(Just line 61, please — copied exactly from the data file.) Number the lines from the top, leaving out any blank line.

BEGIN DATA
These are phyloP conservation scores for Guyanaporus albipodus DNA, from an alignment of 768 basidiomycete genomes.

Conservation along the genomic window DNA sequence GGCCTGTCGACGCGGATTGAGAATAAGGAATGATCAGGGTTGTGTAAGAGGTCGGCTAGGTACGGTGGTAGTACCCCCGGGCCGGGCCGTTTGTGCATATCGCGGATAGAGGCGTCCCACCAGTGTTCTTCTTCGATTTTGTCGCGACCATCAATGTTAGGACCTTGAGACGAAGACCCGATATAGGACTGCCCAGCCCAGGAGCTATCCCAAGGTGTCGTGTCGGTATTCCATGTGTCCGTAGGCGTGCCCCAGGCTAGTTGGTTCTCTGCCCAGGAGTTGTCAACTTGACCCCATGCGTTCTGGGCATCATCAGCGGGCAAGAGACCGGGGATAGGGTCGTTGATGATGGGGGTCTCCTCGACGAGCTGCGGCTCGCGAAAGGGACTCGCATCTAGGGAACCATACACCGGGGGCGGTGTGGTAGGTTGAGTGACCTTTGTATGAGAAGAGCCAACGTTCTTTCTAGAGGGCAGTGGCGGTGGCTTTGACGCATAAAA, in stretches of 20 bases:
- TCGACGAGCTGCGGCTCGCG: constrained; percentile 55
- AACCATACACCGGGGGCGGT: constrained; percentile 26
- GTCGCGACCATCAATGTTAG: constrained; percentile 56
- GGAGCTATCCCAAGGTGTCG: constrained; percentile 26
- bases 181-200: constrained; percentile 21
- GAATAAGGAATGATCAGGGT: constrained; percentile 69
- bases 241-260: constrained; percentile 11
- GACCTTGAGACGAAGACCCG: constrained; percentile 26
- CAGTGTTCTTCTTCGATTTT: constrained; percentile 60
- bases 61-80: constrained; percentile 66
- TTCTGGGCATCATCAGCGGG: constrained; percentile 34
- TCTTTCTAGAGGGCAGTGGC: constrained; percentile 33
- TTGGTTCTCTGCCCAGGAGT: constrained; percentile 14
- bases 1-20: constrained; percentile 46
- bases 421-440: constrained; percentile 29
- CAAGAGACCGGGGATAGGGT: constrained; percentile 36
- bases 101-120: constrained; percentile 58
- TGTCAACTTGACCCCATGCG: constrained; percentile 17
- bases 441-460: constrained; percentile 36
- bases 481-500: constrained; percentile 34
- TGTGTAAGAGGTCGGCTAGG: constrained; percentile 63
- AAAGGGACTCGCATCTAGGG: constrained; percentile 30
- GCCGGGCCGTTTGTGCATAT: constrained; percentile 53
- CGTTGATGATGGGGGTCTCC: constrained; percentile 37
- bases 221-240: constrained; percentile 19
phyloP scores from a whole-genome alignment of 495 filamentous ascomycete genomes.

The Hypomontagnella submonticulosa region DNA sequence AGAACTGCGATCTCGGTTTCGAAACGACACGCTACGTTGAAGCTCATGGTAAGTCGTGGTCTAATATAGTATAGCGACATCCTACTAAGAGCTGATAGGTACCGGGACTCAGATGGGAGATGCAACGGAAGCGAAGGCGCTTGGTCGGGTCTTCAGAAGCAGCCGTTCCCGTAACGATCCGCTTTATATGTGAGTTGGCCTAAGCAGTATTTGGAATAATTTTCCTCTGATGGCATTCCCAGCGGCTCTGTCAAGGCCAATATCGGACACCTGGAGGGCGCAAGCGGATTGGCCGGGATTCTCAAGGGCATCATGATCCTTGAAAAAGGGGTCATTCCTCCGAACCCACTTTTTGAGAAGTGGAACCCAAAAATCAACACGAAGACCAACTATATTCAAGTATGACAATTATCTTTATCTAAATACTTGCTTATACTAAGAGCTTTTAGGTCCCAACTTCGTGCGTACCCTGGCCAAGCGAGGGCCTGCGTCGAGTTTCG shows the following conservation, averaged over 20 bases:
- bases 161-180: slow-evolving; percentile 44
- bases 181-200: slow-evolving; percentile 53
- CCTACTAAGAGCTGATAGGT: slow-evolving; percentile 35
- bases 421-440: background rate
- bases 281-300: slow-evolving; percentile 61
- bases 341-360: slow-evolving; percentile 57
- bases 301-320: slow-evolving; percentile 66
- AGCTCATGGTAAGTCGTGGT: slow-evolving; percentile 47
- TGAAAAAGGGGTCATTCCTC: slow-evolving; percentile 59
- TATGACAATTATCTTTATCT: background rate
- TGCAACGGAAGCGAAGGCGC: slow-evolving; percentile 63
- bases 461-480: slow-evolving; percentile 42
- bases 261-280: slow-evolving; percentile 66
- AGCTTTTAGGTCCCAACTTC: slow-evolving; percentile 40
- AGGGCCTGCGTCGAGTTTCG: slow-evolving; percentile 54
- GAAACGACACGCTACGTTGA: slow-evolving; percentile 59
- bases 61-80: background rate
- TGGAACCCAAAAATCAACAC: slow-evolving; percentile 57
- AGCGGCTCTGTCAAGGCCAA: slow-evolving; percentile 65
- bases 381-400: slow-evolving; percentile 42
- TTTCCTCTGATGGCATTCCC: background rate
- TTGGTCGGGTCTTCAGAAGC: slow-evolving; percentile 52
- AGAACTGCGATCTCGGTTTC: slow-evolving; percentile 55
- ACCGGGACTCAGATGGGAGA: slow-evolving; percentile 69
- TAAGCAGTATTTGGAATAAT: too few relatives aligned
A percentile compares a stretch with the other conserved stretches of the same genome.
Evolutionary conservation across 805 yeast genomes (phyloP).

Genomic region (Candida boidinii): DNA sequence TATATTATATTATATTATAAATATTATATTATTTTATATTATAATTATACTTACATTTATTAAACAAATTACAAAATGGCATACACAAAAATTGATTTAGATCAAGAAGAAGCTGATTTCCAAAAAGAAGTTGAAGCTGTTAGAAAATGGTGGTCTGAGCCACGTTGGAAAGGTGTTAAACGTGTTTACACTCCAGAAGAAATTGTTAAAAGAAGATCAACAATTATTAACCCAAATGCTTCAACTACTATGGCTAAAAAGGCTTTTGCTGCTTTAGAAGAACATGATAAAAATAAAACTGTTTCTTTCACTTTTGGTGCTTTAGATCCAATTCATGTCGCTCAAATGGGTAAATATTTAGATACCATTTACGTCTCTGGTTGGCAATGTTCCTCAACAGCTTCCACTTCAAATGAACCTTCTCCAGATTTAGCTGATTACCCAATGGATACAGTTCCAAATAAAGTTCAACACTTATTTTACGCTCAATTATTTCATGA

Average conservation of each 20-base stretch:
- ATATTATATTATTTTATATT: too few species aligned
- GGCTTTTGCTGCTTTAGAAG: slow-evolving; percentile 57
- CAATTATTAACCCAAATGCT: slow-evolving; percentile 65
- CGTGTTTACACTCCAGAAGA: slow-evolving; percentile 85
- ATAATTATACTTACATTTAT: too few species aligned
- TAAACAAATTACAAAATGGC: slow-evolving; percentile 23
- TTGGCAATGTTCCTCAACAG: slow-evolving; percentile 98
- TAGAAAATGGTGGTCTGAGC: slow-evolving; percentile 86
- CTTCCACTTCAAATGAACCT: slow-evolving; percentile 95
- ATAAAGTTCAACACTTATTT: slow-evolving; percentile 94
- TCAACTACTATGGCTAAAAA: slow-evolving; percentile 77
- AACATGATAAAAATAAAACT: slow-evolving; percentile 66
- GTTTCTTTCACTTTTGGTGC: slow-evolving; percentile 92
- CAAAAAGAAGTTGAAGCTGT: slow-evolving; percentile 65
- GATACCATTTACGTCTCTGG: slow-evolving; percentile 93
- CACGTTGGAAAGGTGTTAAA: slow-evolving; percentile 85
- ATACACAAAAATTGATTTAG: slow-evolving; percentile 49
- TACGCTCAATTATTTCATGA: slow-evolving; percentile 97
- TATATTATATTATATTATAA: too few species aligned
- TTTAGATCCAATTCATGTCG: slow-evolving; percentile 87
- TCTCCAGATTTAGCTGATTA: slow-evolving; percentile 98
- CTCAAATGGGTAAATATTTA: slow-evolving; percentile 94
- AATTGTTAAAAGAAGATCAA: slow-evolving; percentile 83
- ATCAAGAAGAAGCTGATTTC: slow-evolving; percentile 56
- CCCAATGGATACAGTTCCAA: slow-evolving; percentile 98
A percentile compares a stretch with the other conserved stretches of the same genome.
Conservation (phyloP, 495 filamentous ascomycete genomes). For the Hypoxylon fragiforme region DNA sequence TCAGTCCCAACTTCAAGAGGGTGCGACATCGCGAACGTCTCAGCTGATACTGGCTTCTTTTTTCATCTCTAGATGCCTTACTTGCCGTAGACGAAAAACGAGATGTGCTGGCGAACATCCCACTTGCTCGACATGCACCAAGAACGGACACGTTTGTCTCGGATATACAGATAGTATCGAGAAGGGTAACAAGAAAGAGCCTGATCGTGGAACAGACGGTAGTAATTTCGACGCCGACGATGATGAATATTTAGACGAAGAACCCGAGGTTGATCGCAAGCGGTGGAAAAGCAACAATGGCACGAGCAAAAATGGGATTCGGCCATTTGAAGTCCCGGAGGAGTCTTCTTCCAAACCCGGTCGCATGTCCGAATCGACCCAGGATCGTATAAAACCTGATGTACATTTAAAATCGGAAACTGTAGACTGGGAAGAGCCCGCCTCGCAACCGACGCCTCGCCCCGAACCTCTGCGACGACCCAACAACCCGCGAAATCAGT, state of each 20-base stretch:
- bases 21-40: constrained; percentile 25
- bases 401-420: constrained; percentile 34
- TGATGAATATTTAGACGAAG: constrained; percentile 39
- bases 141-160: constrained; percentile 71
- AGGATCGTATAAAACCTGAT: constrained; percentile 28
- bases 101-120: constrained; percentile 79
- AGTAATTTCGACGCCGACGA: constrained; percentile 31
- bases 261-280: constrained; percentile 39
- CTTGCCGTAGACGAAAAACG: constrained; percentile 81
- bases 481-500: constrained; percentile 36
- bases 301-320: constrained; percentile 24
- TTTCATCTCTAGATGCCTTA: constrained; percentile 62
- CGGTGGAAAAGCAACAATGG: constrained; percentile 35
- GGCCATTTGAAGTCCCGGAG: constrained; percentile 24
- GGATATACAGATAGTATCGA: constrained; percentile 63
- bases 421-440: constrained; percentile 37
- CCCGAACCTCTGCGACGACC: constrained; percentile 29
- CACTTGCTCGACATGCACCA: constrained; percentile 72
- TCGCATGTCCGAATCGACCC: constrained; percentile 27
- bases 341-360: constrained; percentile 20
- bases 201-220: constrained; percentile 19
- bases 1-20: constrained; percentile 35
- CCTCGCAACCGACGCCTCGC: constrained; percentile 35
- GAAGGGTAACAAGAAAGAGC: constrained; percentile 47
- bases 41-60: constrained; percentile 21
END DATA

- CAATTATTAACCCAAATGCT: slow-evolving; percentile 65